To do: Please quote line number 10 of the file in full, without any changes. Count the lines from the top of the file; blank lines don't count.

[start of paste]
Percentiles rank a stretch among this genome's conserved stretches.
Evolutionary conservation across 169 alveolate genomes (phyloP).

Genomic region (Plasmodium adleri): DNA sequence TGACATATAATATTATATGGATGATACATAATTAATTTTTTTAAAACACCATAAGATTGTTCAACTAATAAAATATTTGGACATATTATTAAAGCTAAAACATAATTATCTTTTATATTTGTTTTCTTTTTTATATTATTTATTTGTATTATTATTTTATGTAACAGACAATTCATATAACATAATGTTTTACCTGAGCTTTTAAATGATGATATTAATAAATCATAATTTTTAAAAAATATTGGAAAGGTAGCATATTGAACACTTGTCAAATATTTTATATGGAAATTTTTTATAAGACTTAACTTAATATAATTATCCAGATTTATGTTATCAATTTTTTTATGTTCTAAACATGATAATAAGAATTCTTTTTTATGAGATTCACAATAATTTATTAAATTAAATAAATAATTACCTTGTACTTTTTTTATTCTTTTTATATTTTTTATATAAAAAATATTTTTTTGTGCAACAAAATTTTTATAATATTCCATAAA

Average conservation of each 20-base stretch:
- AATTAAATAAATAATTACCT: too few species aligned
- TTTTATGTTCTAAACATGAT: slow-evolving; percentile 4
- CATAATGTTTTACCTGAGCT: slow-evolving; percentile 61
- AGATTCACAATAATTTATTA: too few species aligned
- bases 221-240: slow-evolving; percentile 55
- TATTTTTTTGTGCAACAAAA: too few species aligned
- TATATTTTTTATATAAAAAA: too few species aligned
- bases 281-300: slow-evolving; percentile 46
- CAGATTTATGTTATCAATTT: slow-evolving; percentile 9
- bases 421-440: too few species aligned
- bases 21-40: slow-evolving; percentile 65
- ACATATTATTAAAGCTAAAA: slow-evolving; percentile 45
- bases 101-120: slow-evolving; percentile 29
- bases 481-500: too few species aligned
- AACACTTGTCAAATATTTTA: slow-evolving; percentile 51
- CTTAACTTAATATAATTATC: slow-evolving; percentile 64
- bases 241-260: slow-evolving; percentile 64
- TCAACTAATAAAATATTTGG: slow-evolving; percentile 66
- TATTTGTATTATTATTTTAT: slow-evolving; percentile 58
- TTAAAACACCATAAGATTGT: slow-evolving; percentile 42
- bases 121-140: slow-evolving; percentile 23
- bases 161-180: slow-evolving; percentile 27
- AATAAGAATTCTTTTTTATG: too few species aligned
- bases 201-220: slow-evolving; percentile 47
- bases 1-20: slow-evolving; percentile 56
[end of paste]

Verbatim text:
- TATTTTTTTGTGCAACAAAA: too few species aligned